Neither rain, nor sleet, nor gloom of night will keep the post office from delivering the mail. And neither will chicken scratch.
Each year, the USPS successfully ships over 160 billion packages and letters. Most of that mail—98 percent of it—is swiftly organized by automated sorting machines, which use advanced optical lenses to make out each address. But the machines have their kryptonite. Last year, they failed to read some 2.4 billion pieces of mail—all because of messy handwriting.
If you’re a sloppy scribbler, don’t feel too guilty. Your poor penmanship makes you a job creator! According to The New York Times, more than 700 postal clerks are based in Salt Lake City to decipher America’s most cryptic envelopes. And they mean business. The plant operates 24 hours a day, 365 days a year. Each clerk processes about 20 letters per minute (that’s 1200 an hour!). If a clerk wastes too much time unearthing the address, the letter may get routed to another worker who can do it faster.
How it works
When a sorting machine discovers an illegible letter, it scans it and sends a digital image to the plant in Salt Lake. The image pops onto a worker’s computer. With the help of special software—and a lot of geographical knowhow—the clerk punches in whatever legible letters and numbers they can make out. Through a process of elimination, they keep digging for clues until they find a valid address, which the system confirms. Amazingly, the average clerk can crack the code in just three seconds. (Not everyone can keep up. Twenty percent of new hires quit within five weeks, the Wall Street Journal reports.)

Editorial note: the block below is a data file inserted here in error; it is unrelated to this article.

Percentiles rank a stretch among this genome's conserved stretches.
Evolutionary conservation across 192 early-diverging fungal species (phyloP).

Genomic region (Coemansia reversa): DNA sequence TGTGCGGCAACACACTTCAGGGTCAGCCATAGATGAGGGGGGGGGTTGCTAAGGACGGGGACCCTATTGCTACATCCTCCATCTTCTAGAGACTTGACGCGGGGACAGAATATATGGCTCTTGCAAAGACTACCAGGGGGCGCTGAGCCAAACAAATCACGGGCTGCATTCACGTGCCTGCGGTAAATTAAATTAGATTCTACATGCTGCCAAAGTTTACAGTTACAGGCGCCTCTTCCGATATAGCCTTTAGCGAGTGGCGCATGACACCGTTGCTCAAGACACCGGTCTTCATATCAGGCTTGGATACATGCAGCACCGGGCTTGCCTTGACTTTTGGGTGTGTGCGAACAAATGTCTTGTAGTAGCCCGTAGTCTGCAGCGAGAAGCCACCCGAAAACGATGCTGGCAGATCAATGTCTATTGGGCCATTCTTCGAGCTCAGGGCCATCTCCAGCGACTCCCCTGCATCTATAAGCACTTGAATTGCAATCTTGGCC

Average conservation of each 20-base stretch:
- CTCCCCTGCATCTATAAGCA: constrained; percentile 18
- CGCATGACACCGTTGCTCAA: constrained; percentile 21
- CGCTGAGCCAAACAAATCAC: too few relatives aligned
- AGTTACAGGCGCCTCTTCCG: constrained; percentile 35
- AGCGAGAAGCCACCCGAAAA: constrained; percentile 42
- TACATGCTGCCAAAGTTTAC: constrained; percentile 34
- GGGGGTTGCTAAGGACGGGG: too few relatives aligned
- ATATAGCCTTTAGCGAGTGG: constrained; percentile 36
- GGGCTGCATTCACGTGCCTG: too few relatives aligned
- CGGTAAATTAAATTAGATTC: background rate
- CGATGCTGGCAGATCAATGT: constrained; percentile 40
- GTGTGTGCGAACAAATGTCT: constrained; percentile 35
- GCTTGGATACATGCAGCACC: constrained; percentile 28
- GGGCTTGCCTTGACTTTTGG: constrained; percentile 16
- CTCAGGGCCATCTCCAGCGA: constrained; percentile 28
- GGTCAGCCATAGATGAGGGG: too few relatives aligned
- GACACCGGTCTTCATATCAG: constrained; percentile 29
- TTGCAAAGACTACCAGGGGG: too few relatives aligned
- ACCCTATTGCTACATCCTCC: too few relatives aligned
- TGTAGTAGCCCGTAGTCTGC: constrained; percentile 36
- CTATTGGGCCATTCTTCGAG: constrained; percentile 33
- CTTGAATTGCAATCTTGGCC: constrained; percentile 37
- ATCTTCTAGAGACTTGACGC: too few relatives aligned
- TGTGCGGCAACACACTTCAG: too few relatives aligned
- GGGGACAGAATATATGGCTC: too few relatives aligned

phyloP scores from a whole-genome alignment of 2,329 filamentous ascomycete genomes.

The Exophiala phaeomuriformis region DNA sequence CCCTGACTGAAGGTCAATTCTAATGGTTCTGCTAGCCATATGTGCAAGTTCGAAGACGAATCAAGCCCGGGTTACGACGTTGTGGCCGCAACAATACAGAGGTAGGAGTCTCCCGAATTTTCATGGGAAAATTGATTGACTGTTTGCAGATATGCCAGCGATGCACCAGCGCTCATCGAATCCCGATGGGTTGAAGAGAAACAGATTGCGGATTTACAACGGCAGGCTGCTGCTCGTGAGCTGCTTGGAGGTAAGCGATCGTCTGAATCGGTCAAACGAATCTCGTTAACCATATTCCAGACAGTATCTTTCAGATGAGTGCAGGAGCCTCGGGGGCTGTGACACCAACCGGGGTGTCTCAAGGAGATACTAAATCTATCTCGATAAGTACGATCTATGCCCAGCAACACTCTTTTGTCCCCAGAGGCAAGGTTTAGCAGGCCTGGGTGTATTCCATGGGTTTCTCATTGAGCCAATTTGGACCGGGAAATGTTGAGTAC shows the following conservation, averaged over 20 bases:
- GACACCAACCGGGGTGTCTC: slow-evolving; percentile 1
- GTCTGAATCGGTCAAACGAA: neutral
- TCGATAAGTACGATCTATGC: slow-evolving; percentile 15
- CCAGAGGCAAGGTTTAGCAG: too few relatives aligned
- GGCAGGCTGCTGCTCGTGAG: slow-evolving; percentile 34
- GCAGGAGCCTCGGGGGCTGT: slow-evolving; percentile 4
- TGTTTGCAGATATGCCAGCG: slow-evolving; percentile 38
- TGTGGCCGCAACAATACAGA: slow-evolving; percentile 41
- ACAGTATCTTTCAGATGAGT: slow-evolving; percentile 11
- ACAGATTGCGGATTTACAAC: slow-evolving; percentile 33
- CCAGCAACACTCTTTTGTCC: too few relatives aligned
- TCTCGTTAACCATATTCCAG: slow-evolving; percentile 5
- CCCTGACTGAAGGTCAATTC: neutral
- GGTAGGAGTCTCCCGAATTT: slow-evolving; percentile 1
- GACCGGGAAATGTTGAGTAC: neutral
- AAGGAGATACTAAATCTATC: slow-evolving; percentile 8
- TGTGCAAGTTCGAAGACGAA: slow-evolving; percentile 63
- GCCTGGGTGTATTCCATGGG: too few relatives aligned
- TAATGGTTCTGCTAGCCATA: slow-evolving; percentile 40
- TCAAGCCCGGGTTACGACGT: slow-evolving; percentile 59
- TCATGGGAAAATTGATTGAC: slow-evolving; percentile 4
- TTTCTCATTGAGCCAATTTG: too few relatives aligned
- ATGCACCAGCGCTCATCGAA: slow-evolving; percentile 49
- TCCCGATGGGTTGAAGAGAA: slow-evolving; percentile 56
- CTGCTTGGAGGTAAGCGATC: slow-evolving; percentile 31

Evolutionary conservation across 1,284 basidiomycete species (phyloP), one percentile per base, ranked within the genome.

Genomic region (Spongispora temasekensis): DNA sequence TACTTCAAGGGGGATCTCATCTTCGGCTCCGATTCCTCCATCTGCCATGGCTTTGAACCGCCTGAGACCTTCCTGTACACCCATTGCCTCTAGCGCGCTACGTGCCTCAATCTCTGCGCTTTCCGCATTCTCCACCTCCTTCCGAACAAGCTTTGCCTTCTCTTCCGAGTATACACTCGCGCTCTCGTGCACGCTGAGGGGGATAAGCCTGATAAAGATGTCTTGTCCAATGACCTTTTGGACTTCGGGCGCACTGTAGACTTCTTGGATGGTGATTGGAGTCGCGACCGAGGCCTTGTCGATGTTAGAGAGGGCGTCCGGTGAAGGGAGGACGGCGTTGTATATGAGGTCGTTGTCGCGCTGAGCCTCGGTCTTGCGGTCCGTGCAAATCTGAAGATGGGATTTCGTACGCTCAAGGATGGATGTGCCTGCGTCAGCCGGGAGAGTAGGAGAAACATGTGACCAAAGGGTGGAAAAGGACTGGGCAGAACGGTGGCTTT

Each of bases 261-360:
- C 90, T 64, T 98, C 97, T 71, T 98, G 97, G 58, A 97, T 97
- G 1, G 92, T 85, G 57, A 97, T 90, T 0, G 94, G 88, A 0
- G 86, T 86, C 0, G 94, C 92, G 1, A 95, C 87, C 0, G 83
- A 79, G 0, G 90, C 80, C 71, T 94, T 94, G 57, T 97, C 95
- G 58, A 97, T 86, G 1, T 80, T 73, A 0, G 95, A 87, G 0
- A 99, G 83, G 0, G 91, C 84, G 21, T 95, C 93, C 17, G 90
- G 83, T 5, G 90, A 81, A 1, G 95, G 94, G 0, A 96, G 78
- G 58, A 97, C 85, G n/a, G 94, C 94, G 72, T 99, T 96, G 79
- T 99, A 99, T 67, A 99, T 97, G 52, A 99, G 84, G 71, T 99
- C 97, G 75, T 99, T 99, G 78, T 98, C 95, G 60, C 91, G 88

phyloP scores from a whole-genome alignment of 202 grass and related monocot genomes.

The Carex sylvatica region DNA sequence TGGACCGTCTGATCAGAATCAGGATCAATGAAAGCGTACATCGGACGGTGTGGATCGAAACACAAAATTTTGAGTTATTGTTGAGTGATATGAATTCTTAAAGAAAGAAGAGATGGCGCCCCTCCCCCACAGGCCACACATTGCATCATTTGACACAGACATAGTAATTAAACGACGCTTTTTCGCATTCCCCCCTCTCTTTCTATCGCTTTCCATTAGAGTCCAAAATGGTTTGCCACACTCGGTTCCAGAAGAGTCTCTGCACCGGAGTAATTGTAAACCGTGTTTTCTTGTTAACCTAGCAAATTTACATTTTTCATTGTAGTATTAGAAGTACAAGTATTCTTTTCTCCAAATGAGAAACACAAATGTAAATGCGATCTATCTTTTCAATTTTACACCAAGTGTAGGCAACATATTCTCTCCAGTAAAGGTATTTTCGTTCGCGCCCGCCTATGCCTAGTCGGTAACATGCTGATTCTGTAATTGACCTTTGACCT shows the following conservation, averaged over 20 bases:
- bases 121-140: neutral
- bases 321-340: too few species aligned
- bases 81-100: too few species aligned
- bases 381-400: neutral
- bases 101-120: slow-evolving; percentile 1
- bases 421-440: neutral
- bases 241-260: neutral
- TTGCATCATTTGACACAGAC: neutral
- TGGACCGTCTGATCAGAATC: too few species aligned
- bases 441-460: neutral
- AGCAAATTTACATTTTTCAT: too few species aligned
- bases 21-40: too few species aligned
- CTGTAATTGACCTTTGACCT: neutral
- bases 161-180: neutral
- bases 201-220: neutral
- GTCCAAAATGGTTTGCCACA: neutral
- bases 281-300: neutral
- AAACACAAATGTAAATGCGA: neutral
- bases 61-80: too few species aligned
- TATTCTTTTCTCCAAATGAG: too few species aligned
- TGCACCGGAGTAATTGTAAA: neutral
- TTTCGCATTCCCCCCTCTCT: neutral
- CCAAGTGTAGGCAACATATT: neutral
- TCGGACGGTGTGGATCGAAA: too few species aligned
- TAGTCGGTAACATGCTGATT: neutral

But some letters remain a mystery. Each year, 200 million of the most baffling and awfully penned envelopes are handed down to a team of peek-and-poke clerks, a dying breed of postal worker who sorts mail the old-fashioned way—by hand.
If they can’t translate the slipshod script, the letters are christened “nixies.” The mail is sent to the last line of penmanship gurus, the nixie clerks. If they can’t untangle the meaning behind the scribbles, no one can. The mail may end up in one of two “dead letter offices.” Any valuables get auctioned off, and the correspondence lands a date with the office shredder.